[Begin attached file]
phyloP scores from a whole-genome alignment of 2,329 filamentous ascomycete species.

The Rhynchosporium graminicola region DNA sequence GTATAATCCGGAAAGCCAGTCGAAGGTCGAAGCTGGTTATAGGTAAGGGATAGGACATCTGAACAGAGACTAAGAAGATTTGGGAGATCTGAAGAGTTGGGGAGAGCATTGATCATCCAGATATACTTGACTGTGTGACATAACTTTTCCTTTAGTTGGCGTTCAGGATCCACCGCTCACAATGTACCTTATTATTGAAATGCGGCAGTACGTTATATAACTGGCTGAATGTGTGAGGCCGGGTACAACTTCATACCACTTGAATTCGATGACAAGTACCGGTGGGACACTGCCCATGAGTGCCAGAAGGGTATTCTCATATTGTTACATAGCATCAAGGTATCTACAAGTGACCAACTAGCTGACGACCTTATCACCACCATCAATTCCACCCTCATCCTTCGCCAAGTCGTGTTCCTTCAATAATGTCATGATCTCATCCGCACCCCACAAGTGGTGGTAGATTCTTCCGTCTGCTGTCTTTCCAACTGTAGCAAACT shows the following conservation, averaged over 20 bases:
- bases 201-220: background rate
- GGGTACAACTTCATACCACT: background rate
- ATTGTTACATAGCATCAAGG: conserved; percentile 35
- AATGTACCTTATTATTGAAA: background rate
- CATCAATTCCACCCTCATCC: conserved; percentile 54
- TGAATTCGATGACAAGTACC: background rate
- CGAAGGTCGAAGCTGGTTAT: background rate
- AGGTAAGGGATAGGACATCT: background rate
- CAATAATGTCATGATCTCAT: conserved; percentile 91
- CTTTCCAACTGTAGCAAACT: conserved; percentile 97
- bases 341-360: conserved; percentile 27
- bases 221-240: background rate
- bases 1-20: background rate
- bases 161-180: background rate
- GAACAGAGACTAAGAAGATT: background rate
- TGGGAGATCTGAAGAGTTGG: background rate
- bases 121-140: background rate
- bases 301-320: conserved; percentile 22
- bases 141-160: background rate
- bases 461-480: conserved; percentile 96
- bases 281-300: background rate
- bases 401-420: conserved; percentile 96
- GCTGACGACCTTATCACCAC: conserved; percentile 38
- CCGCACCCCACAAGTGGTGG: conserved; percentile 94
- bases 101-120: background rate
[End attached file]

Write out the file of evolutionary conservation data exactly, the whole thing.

phyloP scores from a whole-genome alignment of 2,329 filamentous ascomycete species.

The Rhynchosporium graminicola region DNA sequence GTATAATCCGGAAAGCCAGTCGAAGGTCGAAGCTGGTTATAGGTAAGGGATAGGACATCTGAACAGAGACTAAGAAGATTTGGGAGATCTGAAGAGTTGGGGAGAGCATTGATCATCCAGATATACTTGACTGTGTGACATAACTTTTCCTTTAGTTGGCGTTCAGGATCCACCGCTCACAATGTACCTTATTATTGAAATGCGGCAGTACGTTATATAACTGGCTGAATGTGTGAGGCCGGGTACAACTTCATACCACTTGAATTCGATGACAAGTACCGGTGGGACACTGCCCATGAGTGCCAGAAGGGTATTCTCATATTGTTACATAGCATCAAGGTATCTACAAGTGACCAACTAGCTGACGACCTTATCACCACCATCAATTCCACCCTCATCCTTCGCCAAGTCGTGTTCCTTCAATAATGTCATGATCTCATCCGCACCCCACAAGTGGTGGTAGATTCTTCCGTCTGCTGTCTTTCCAACTGTAGCAAACT shows the following conservation, averaged over 20 bases:
- bases 201-220: background rate
- GGGTACAACTTCATACCACT: background rate
- ATTGTTACATAGCATCAAGG: conserved; percentile 35
- AATGTACCTTATTATTGAAA: background rate
- CATCAATTCCACCCTCATCC: conserved; percentile 54
- TGAATTCGATGACAAGTACC: background rate
- CGAAGGTCGAAGCTGGTTAT: background rate
- AGGTAAGGGATAGGACATCT: background rate
- CAATAATGTCATGATCTCAT: conserved; percentile 91
- CTTTCCAACTGTAGCAAACT: conserved; percentile 97
- bases 341-360: conserved; percentile 27
- bases 221-240: background rate
- bases 1-20: background rate
- bases 161-180: background rate
- GAACAGAGACTAAGAAGATT: background rate
- TGGGAGATCTGAAGAGTTGG: background rate
- bases 121-140: background rate
- bases 301-320: conserved; percentile 22
- bases 141-160: background rate
- bases 461-480: conserved; percentile 96
- bases 281-300: background rate
- bases 401-420: conserved; percentile 96
- GCTGACGACCTTATCACCAC: conserved; percentile 38
- CCGCACCCCACAAGTGGTGG: conserved; percentile 94
- bases 101-120: background rate